What’s in a Name? How a Job Title Became a Source of Contention in Alberta
Does a rose really smell as sweet by any other name?
It might for a lovestruck young Capulet, but in the competitive world of technology and innovation, Shakespeare’s contention is being disputed between the Alberta tech sector that is aggressively trying to recruit talent and the province’s engineering regulator that insists on enforcing a traditional definition of the title ‘engineer’.
Specifically, Alberta’s tech sector is currently at odds with the province’s engineering regulator over the nomenclature of the globally-recognized title: “software engineer.”
Across all Canadian provinces, in order to classify oneself as an ‘engineer,’ there is a formal process that all applicants must undertake to become licensed. Despite enormous differences in the roles and responsibilities of employees working in disparate fields of engineering (e.g: software engineering, electrical engineering, etc.), most employees who identify as ‘engineers’ must apply for licensing with their provincial regulator.
In Alberta, the Association of Professional Engineers and Geoscientists of Alberta (APEGA), holds the legal right and requirement, under the Engineering and Geoscience Professions Act, to reserve the title of ‘software engineer’ for those who “perform the work and meet the requirements to use the designation.” In this same statute, it is bluntly stated that no individual, corporation or partnership can use the word “engineer” in a job title unless they are “a professional engineer, licensee or permit holder entitled to engage in the practice of engineering.”
The standard process to become an accredited engineer is as follows:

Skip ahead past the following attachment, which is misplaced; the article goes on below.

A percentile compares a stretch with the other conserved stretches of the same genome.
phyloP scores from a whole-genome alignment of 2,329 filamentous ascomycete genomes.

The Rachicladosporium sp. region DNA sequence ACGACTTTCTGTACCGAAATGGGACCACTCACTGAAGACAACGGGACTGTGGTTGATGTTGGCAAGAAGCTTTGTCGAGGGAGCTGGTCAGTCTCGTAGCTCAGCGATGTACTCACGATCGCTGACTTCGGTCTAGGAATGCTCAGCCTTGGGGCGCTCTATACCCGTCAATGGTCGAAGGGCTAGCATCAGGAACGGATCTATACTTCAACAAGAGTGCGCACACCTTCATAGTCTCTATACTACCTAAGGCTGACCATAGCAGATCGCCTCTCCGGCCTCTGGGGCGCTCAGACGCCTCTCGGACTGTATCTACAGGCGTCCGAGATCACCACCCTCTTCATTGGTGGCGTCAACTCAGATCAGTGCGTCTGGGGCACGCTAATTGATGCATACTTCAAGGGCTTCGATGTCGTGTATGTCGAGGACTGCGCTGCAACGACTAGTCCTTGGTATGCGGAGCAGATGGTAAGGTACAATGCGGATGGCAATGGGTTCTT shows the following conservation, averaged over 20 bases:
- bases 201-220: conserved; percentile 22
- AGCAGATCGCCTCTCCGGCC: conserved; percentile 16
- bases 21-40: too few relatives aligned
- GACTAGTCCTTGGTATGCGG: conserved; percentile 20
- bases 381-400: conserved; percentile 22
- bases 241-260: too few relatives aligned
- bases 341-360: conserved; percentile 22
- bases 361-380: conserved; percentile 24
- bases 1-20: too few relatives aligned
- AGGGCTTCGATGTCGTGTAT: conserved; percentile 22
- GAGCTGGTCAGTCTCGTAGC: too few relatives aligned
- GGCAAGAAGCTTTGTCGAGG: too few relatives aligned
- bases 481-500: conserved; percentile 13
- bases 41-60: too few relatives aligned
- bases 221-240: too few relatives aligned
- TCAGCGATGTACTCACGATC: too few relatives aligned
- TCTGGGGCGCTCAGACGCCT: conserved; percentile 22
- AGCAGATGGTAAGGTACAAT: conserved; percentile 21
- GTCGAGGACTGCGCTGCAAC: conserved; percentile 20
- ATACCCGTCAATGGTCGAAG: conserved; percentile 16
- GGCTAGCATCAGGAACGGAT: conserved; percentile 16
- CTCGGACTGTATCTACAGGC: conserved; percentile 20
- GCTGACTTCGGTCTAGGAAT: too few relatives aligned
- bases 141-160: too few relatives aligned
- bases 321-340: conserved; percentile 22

- Graduate from an accredited program in engineering or applied science, accredited by the Canadian Engineering Accreditation Board (CEAB).
- Complete an engineer-in-training (EIT) or engineering internship program under the direction of a professional engineer.
- Have one’s work experience reviewed by the association.
- Pass a professional practice exam on engineering law.
While it may seem that this issue boils down to a disagreement over nomenclature (why can’t software engineers just start identifying as software ‘developers’?); the Albertan tech sector is deeply concerned with the consequences of this regulatory overreach.
Several companies have argued that individuals colloquially self-identify as ‘software engineers’ across the globe, and forcing these individuals to undergo strict certification requirements is a clear example of regulatory overreach. Executives across the spectrum of the technology sector contend that Alberta’s preoccupation over who should be allowed to identify as a ‘software engineer’ will likely threaten companies’ chances of competing in a hyper-competitive talent market. In this era of mass tech sector lay-offs, the highest inflation seen in decades, and widespread economic uncertainty, industry players in Alberta should be lauded for their efforts to expand the sector and attract diverse talent.
Barring businesses’ use of the term ‘software engineer’ in order to make a clear distinction between those with a Professional Engineering certificate and those without is an honest method of enforcing legislation. But will it be worth the cost?
To read more about the Canadian Council of Innovators’ (CCI) position on this issue, click here.
To read more about APEGA’s position on this issue, click here.